Navigating the 3D Printing Landscape: Comparing High-Performance Polymers and Metals

In the dynamic world of 3D printing, material selection is a pivotal factor shaping the outcome of manufacturing processes. The choice between high-performance polymers (HPP) and metals introduces a fascinating debate, as both offer unique advantages for advanced end-use parts. Delving into their properties, characteristics, 3D printing processes, and applications provides a comprehensive understanding of the considerations involved in this critical decision-making process.

Unveiling Distinctions in Properties and Characteristics

High-performance polymers and metals originate from distinct realms – one crafted through chemical synthesis, the other extracted from natural sources or engineered as alloys. Notwithstanding their diverse beginnings, certain HPPs, such as ULTEM, PEEK, and PEKK, exhibit properties that rival those of metals, especially in terms of strength, purity, stiffness, and resistance to wear and chemicals. The term "high-performance" refers to engineering-grade technical polymers, distinguished for their superior qualities.

Metal varieties span aluminium, steel, copper alloys, titanium, cobalt-chrome nickel-based alloys, and even precious metals like gold and silver. Each metal type offers unique properties, such as aluminium’s lightweight strength, copper's conductivity, and titanium's biocompatibility. The forms of metals – powders, filaments, wire, and nanoparticles – provide a diverse range of choices, influencing 3D printing processes.

Comparing Properties

Both HPPs and metals exhibit exceptional mechanical, thermal, and chemical properties. High-performance thermoplastics like PAEK and PEI rival metals in chemical resistance, temperature stability, and mechanical strength. Notably, HPPs boast an outstanding strength-to-weight ratio, surpassing even aluminium by being 60-70% lighter.

Metal strengths lie in their variety, offering tailored solutions for specific applications. While aluminium excels in a superior strength-to-weight ratio, copper stands out for conductivity. The wide range of available metals allows users to select materials aligned with their specific requirements, from strength and stiffness to thermal conductivity.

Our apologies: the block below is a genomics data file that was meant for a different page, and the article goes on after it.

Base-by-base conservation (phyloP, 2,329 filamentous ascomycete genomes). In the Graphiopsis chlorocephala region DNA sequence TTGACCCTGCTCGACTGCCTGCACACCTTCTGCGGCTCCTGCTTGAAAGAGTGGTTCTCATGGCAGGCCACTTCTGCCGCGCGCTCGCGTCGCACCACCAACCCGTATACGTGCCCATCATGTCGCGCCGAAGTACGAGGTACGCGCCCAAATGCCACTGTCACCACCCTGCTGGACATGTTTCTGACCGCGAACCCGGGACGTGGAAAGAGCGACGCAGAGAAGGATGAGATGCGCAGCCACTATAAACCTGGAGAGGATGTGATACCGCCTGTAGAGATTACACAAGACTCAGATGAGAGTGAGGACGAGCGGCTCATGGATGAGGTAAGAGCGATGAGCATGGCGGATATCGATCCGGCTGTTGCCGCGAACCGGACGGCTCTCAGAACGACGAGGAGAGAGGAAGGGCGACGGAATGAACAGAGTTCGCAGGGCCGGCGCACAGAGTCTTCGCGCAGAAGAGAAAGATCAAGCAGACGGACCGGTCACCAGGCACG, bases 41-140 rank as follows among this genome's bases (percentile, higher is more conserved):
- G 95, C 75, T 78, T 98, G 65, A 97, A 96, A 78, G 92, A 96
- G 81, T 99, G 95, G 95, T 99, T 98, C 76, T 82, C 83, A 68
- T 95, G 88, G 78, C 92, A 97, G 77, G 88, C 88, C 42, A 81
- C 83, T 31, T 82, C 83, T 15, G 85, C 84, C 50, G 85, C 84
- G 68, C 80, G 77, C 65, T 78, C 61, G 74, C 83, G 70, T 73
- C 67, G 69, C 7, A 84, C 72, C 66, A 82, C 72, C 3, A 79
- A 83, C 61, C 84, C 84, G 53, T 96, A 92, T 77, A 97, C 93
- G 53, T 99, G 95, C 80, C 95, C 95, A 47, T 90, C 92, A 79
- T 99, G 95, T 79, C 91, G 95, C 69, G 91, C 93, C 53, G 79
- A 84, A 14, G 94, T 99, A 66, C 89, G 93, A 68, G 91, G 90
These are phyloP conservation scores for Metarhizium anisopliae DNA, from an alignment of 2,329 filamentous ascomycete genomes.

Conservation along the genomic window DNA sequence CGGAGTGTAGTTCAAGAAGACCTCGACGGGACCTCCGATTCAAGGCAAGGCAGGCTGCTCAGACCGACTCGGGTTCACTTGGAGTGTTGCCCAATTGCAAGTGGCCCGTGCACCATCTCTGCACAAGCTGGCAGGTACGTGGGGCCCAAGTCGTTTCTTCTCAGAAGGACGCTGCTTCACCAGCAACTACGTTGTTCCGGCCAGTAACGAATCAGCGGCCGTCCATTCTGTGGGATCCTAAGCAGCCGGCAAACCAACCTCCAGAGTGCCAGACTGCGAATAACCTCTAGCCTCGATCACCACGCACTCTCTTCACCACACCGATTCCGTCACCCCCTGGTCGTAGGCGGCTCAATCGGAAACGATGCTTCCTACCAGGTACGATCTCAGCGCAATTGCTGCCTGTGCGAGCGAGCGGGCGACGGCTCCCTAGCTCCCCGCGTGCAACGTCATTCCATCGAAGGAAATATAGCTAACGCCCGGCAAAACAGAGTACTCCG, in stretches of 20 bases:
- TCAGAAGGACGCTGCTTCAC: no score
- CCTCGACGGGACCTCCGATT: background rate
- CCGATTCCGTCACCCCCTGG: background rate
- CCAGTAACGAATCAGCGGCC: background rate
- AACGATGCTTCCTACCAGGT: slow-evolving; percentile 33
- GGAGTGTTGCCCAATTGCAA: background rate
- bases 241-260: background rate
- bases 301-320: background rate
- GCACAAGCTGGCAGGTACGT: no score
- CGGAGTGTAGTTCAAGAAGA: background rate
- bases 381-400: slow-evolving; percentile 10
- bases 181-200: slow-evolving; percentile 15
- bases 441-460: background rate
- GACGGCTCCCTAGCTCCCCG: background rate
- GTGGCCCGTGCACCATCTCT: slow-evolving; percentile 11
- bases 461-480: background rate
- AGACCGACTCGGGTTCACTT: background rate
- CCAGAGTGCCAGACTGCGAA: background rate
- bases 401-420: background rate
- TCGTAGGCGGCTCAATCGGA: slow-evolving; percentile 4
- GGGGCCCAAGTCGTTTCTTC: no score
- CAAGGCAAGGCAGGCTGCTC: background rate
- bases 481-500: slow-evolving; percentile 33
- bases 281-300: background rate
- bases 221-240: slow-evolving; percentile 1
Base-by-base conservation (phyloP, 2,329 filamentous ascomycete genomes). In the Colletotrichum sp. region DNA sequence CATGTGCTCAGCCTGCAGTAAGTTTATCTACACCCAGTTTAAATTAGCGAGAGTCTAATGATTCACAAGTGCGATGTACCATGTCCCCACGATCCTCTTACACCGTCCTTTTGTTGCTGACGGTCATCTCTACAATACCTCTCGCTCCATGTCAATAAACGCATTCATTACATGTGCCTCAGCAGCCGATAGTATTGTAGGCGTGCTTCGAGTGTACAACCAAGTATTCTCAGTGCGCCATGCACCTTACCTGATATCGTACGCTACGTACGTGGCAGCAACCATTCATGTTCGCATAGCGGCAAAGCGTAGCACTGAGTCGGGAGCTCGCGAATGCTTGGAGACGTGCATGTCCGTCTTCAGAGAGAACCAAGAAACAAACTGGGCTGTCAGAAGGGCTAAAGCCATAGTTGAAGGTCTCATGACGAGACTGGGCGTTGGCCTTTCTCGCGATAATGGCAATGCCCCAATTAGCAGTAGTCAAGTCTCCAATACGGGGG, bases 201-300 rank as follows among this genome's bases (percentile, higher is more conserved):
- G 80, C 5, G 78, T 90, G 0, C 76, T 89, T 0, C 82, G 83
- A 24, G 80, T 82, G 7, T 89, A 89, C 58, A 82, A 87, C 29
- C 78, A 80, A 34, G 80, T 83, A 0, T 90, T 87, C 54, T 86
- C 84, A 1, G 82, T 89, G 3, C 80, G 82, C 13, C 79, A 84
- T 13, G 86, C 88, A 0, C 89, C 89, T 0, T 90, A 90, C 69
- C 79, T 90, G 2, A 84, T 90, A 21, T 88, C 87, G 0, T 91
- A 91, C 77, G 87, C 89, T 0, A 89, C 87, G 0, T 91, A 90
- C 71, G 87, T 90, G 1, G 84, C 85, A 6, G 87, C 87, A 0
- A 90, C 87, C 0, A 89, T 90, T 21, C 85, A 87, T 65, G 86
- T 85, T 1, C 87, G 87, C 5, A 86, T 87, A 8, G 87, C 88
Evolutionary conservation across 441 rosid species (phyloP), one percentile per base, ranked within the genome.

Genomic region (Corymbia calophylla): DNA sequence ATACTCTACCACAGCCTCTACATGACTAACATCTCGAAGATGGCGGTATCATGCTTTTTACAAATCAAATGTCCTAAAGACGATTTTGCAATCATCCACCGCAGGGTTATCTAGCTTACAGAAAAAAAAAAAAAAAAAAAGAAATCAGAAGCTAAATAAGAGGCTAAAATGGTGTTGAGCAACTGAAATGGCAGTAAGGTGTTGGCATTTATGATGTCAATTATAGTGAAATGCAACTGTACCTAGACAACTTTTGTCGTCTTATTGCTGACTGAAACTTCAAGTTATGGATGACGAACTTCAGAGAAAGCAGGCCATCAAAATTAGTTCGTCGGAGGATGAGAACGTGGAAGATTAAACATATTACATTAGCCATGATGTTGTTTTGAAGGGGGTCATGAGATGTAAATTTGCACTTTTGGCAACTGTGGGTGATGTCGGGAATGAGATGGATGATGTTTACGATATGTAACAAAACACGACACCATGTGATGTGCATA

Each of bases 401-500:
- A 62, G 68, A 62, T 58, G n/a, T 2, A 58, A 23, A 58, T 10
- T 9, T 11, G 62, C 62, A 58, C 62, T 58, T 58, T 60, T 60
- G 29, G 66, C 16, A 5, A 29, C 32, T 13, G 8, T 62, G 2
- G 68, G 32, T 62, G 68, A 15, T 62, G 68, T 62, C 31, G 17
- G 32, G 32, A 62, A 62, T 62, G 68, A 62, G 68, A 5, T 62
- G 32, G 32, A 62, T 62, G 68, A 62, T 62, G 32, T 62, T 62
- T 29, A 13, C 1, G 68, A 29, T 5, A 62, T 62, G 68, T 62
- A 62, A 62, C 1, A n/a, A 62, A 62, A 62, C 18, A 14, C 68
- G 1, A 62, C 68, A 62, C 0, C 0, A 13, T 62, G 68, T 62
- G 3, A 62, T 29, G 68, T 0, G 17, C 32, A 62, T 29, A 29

Exploring 3D Printing Processes

3D printing processes for HPPs primarily involve extrusion, with filament and pellet options, along with selective laser sintering (SLS). Metal 3D printing, on the other hand, encompasses a broader spectrum, including laser powder bed fusion (DMLS, EBM), directed energy deposition (DED), binder jetting, and metal extrusion. The choice of process significantly impacts material compatibility, offering greater flexibility for metals.

3D Printing Challenges

Despite their exceptional properties, both material families pose challenges in the 3D printing realm. High-performance polymers demand specialized printers with closed chambers, high-temperature capabilities, and a controlled printing environment to counteract their propensity for warping. Metal printing introduces additional complexities, requiring closed chambers filled with inert gases like argon to prevent reactions with oxygen. Safety measures, including respirators and protective clothing, are essential during metal 3D printing processes.

Post-Processing Considerations

Post-processing further distinguishes HPPs and metals. High-performance polymers offer advantages with evolving support solutions, making removal more manageable. Metal post-processing involves sintering, heat treatment, machining, and surface finishing to achieve the desired final part characteristics.


Applications for both material families overlap across industries such as aerospace, automotive, and medical. HPPs demonstrate their worth in aerospace with a superior strength-to-weight ratio, while metals continue to be crucial for structural integrity. The automotive sector benefits from both materials, with HPPs contributing lightweight solutions and metals providing strength. In medical applications, titanium and certain HPPs like PEEK and PEKK find use for their biocompatibility.

Manufacturers & Price

Manufacturers for HPPs are primarily chemical companies like Arkema, Solvay, and SABIC, along with 3D printer providers like INTAMSYS. Metal 3D printing materials are predominantly supplied by 3D printing solution providers such as EOS, 3D Systems, Trumpf, Sciaky, Desktop Metal, and HP. While the price points for both HPPs and metals are higher than standard polymers, metals tend to have a wider range of material choices, offering cost advantages, especially in bulk.

The comparison between high-performance polymers and metals in 3D printing unveils a nuanced landscape, where material selection intricately aligns with specific requirements and application nuances. Both material families contribute to the ongoing evolution of additive manufacturing, each bringing its unique strengths and challenges to the forefront.

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